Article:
This posthumously published picture book offers readers a rhyming romp through the woods.
Debut author Frank’s work is organized into two long-form poems. In the first, “Clarence and Porky,” Clarence, a bear, loves honey, and Porky, a porcupine, loves salt. The bear finds his favorite treat on a high shelf in an abandoned cabin. He’s big but not quite tall enough to reach the honey. He later happens upon Porky, with whom he shares his troubled tale. It turns out that Porky had found the cabin earlier and saw a box of salt sitting on the same shelf, beside the honey jar. Together, the friends decide that Porky will climb onto Clarence’s shoulders so that they can both achieve their comestible goals. Turning to another part of the forest, “Reynold and Gerald” tells of two foxes who astutely outsmart a pack of dogs without breaking a sweat. The two best friends are inseparable and look nearly identical. As one clever fox naps in their hollow-log home, the other leads the rapidly tiring pack around the field; then the foxes switch while keeping their pursuers ignorant of the fact that they’re chasing more than one target. They perform this ruse over and over until they finally win the day. This book seems made to be read aloud, as it’s written in well-timed, descriptive verse: “The atmosphere is hushed and dark, / A jungle made of leaves and bark.” Reynold’s and Gerald’s names both evoke the fabled Reynard the fox—a clever tidbit that lovers of folktales will undoubtedly appreciate. The pleasant poems are punctuated with gentle, earth-toned, uncredited illustrations of the animals and their surroundings, lovingly rendered in a careful stylistic balance between realism and cartoonish fun. Overall, the book shows a clear respect for nature, nodding to humanity’s relationship with the outdoors in a preface poem.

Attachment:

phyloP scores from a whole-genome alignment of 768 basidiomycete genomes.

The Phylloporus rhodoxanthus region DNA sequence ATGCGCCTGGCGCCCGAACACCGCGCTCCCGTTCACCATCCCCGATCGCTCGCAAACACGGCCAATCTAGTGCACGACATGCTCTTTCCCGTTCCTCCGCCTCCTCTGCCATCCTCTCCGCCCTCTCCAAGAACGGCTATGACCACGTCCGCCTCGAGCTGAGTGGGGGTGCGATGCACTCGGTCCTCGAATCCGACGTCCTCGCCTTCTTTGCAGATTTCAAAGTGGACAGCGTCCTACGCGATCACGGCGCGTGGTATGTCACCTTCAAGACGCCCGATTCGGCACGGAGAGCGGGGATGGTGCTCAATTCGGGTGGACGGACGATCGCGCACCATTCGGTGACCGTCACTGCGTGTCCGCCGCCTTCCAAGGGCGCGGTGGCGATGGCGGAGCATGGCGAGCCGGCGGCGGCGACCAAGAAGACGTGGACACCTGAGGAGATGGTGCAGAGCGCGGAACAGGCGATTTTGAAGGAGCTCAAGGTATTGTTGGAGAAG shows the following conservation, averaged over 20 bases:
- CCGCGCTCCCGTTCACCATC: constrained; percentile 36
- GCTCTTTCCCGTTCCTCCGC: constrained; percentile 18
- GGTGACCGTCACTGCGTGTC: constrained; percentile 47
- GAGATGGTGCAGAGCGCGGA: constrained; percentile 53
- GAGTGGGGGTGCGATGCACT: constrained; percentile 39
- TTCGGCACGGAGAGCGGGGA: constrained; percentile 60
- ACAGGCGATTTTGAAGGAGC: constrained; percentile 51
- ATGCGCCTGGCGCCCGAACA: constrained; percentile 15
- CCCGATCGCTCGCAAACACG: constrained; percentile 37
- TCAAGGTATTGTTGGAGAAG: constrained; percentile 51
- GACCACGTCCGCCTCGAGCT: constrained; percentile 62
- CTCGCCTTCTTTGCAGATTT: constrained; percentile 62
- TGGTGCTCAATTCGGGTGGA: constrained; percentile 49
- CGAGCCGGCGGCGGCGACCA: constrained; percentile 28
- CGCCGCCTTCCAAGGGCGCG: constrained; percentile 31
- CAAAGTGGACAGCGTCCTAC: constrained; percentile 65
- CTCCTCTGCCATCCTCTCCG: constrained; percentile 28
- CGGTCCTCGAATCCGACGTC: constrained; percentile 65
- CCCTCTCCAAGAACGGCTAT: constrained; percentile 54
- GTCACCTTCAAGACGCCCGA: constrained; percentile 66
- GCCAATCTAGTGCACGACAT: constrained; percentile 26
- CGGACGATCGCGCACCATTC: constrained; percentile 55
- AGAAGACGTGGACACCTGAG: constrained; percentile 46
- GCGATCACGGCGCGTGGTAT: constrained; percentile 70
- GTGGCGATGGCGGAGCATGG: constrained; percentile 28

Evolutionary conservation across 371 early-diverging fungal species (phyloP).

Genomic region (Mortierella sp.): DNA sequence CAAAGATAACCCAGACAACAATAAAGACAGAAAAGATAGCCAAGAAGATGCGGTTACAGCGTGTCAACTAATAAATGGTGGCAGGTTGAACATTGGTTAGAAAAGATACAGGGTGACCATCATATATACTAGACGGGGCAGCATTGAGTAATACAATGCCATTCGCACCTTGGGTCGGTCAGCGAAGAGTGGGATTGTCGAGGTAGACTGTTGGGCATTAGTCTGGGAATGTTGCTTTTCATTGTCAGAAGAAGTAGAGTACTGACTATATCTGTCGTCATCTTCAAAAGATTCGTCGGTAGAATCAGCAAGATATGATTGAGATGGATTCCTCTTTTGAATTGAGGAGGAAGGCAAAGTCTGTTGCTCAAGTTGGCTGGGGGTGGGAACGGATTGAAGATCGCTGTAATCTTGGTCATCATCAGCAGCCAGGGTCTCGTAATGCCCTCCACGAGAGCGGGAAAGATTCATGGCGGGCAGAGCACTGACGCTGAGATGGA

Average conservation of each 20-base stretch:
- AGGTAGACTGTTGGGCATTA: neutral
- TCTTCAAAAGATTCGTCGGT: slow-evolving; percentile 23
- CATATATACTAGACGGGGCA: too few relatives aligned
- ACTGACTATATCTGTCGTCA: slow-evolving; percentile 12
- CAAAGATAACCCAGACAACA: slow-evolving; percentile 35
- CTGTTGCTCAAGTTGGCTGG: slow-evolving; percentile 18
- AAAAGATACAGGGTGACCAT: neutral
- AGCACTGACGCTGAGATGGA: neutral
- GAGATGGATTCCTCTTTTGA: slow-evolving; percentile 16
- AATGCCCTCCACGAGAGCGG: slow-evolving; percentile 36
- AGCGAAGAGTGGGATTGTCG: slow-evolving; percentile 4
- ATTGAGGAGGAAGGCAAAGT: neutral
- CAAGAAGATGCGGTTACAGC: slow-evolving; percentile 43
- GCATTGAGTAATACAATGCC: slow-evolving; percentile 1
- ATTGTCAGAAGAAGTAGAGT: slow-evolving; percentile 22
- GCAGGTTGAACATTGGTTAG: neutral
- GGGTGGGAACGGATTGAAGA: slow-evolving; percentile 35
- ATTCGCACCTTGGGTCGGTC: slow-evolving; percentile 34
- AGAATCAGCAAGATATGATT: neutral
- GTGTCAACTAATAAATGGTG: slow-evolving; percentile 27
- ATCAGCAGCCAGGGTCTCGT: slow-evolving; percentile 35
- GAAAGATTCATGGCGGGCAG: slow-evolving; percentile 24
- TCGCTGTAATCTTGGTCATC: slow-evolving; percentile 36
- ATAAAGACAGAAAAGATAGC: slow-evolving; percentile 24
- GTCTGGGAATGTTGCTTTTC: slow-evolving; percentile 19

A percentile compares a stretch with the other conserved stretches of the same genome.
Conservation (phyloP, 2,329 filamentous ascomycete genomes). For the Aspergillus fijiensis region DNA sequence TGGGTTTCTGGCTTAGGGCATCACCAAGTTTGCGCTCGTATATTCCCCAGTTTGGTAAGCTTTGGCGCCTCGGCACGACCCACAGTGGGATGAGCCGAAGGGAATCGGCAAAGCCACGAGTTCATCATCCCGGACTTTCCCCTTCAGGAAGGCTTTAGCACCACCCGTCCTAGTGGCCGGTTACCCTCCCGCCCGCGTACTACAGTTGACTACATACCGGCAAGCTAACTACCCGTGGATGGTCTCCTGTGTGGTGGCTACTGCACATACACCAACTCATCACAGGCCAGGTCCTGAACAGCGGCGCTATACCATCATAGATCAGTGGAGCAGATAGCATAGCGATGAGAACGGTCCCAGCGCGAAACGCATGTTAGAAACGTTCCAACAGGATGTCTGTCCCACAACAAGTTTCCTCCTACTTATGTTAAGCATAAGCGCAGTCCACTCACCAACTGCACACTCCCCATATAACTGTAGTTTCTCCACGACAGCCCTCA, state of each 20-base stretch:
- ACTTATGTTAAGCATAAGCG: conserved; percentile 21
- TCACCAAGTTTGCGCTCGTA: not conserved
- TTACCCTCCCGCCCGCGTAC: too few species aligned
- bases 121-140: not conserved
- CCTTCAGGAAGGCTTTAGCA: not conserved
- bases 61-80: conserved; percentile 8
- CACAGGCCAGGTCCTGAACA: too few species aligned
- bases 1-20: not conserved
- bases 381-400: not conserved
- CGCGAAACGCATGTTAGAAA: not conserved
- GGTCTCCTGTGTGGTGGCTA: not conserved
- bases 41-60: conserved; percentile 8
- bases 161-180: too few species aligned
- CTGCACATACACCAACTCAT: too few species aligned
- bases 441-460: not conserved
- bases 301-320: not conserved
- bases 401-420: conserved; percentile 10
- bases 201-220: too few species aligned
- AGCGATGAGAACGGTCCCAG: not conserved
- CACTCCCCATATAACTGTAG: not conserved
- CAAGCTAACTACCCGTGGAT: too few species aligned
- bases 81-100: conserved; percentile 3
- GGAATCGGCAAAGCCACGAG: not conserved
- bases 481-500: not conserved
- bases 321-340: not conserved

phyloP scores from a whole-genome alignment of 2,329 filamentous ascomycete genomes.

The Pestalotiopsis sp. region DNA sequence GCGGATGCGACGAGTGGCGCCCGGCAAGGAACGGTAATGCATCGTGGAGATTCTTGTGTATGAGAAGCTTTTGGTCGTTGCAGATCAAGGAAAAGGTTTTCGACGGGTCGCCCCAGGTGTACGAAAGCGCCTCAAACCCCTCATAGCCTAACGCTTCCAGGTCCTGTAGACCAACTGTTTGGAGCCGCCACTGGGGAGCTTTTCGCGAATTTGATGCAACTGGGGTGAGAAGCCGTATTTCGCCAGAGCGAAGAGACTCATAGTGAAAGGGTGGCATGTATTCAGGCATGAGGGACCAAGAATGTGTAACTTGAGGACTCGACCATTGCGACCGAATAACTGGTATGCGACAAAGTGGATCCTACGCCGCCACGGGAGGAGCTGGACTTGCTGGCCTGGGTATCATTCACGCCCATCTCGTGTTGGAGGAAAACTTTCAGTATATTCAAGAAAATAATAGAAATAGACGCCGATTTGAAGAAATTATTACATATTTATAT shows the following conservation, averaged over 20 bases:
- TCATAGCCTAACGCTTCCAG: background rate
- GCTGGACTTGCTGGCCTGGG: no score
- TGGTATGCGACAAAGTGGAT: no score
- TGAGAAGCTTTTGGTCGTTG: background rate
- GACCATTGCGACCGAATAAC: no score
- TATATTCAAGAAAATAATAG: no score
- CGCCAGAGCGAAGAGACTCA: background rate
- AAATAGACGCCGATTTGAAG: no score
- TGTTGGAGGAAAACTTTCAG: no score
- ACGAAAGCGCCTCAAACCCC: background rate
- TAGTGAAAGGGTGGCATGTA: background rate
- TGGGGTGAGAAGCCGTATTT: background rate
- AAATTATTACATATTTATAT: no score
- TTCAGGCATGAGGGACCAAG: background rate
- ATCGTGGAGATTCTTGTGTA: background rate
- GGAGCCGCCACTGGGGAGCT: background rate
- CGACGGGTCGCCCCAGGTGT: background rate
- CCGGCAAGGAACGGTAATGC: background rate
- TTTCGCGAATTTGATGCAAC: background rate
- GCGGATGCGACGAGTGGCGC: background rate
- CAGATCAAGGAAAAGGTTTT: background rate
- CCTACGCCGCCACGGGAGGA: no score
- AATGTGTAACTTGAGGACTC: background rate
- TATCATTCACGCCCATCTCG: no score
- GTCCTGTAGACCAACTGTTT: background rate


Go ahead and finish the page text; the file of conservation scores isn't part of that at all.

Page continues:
An excellent addition to any young nature lover’s library.